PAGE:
by Dr. Nathan Hitchcock, Gayndah Veterinary Surgery, 26/4/2019
Apparent failures of BEF (Three Day Sickness) vaccine in cattle.
We have had a number of queries lately about perceived failure of the BEF vaccine in cattle. Most of these questions relate to producer’s suspicion that the virus has somehow changed, and the vaccine appears less effective as it was. These suspicions are based on events where previously vaccinated animals have been affected by the virus. The assumptions that the vaccine is not as effective as it was are not true, but there are good reasons for this apparent deterioration of efficacy that have nothing to do with the virus changing.
There are a lot of factors involved in this, and in general there is a good explanation for most of the perceived failures. Rigorous scientific work has been done to determine if, in fact, the virus mutated and if the vaccine is still effective. All of this work consistently points to a stable, unchanging virus, and that the vaccine should still be as effective as it ever was.
To address a perceived failure of vaccine, the first questions that must be answered are:
- Was the vaccine used as per manufacturers recommendations? (2 x doses, 2 weeks to 6 months apart, followed by annual boosters, under the skin – NOT in the muscle).
- Was the vaccine mixed correctly?
- Was the vaccine stored as per manufacturers recommendations? (Refrigerate, do not freeze, use within 6 hours of mixing)
- Was the injecting equipment and operator competent – in other words, did every animal get a 2mL dose under the skin?
In more than 50% of queries we receive, one or more of these issues can be identified as a factor. We have had situations where producers have injected the diluent and forgotten to mix the actual vaccine into the diluent. Many producers give one dose of vaccine at weaning and never give a second dose. Some animals receive the first two doses and are never treated again. Some operators inject in the muscle instead of under the skin. Some administration guns are faulty and do not actually inject all the dose. Some vaccine handling and storage can only be politely described as inadequate. Some operators will put a long needle through one piece of skin and out the other side, then squirt the dose on the ground. All these factors can cause an apparent failure of immunity, and some can be very hard to identify in hindsight (eg. errors of administration technique).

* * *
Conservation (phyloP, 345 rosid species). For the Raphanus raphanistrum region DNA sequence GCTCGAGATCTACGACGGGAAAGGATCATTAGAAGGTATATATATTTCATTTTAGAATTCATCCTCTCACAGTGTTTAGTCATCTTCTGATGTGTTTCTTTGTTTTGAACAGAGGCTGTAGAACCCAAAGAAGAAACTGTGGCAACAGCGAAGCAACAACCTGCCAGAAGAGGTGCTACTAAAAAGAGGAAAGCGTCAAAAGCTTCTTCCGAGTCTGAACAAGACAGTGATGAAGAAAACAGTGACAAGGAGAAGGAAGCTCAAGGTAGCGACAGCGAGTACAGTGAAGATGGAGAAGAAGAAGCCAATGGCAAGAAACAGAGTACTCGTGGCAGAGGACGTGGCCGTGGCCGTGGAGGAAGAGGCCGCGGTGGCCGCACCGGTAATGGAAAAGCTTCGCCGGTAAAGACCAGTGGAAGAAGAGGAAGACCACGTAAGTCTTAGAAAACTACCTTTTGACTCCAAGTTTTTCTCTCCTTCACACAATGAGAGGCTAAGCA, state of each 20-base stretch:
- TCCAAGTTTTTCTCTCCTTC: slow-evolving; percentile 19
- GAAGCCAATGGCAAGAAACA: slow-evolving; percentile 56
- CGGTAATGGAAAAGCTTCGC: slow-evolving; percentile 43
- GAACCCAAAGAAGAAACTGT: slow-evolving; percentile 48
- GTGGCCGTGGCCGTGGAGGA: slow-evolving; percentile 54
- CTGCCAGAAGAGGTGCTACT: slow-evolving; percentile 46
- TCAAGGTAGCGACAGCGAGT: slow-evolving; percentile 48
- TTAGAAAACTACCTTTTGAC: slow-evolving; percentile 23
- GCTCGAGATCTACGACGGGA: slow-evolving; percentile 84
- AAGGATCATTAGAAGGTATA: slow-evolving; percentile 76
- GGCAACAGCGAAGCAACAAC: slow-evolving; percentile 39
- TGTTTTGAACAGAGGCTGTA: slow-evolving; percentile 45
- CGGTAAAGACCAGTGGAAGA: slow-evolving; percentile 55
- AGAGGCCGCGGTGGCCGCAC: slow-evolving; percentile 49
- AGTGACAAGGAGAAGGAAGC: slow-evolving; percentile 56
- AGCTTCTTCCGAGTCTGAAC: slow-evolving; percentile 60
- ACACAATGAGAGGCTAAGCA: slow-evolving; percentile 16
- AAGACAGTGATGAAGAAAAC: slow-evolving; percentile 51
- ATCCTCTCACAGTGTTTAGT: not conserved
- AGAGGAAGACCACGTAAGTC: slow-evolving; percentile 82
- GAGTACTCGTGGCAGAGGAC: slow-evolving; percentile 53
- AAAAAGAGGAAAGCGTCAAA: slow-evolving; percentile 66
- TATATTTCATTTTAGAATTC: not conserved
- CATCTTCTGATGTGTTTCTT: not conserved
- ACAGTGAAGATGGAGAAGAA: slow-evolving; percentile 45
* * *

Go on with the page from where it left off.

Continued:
If all these issues are addressed adequately, and there is still a perceived vaccine failure, we need to consider the relationship between the virus, the insect vectors that spread the virus, the weather, and the animals.
Weather conditions are the main factor in development of large outbreaks. When conditions have been dry the concentration of insect vectors will be low, spread of the virus stops, and the disease largely dies out. After a period of time the immunity of young animals that have never been exposed to the disease or vaccine will be non-existent, and older animals will have lower level of immunity as their antibody levels decline (in the absence of stimulation by disease or recent vaccination). With the onset of wet weather insect numbers rise sharply, the virus begins to spread geographically, and a vicious spiral develops of increasing numbers of infected cattle infecting lots of insects which infect more and more cattle. We refer to this situation as a high viral load, or challenge. When immunity is low it is often adequate to protect against a low challenge, but in a high challenge the total numbers of virus particles being injected into an animal by the biting insects may be more than the total number of antibodies in that animal’s entire body. In this situation immunity is overwhelmed by the high challenge and clinical disease will develop.
A lot of producers do not vaccinate all their herd. Often only the bulls are vaccinated, and the rest of the herd is left unprotected. This leaves the herd open to develop an enormous viral load over a short period of time, overwhelming the immunity of the vaccinated, high value animals. This situation also applies to vaccinated herds downwind of unvaccinated herds.